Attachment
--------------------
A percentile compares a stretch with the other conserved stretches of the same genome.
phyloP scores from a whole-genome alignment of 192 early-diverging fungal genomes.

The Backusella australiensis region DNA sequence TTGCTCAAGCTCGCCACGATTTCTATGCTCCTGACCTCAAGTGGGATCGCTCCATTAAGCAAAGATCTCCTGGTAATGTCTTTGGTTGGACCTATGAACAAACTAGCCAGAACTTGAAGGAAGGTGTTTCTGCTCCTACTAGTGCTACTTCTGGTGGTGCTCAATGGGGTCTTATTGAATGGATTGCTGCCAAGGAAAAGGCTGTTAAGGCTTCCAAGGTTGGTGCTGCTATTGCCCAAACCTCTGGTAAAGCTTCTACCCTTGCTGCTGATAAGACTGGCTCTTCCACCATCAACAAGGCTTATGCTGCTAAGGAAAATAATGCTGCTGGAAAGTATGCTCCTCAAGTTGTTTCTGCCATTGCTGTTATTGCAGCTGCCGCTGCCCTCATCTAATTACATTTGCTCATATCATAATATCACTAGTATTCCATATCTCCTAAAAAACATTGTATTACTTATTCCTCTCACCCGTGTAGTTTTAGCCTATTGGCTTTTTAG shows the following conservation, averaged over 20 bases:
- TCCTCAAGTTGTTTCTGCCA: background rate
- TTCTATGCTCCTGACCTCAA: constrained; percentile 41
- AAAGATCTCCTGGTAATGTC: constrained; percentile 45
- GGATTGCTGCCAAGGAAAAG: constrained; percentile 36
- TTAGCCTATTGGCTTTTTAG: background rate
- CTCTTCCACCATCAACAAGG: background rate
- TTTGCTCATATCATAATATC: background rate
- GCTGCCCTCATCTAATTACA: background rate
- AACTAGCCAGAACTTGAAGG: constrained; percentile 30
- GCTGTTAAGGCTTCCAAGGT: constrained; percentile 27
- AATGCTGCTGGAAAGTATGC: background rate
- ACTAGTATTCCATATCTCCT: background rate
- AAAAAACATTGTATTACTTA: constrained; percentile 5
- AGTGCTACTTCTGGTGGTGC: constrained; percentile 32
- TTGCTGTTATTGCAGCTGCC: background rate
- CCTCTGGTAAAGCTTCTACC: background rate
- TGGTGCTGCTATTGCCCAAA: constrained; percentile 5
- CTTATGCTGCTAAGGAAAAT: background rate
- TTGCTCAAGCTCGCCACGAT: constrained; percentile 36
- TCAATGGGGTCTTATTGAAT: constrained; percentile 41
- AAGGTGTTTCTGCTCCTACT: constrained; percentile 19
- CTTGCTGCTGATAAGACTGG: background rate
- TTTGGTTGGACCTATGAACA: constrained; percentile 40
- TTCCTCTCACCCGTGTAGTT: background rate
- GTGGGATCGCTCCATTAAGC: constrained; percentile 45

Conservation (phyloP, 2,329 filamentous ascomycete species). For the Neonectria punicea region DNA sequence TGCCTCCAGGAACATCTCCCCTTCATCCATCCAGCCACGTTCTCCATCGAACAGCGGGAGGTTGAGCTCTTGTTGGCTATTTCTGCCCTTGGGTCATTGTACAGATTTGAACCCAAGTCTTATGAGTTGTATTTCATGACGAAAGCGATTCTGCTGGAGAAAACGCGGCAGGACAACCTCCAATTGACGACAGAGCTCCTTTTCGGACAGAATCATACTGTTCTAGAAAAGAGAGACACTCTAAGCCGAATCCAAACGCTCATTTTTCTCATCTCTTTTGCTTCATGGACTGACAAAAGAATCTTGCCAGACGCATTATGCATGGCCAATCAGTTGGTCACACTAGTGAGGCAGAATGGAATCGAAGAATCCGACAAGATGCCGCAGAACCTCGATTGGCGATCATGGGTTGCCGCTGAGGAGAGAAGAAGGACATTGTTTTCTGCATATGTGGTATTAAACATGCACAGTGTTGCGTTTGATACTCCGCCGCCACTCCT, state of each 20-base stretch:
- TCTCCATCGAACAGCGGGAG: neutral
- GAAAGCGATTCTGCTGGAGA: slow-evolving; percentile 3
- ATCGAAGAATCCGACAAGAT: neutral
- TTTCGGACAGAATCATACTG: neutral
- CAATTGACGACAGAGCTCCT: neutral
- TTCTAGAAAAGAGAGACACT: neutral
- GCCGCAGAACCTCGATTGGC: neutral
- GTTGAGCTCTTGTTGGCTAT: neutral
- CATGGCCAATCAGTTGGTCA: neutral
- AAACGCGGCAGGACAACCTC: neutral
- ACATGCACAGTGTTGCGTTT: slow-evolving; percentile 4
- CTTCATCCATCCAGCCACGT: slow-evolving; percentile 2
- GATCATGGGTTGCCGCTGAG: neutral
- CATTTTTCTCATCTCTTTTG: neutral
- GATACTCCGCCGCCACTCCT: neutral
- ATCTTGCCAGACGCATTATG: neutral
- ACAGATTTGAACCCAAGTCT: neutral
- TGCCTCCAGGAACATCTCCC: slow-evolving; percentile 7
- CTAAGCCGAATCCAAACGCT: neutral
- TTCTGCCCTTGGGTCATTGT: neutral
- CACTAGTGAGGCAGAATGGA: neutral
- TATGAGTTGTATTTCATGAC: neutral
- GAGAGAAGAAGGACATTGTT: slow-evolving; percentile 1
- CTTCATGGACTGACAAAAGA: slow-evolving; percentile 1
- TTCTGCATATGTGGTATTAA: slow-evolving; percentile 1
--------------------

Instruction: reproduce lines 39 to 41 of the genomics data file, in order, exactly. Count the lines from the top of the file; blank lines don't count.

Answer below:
- AAACGCGGCAGGACAACCTC: neutral
- ACATGCACAGTGTTGCGTTT: slow-evolving; percentile 4
- CTTCATCCATCCAGCCACGT: slow-evolving; percentile 2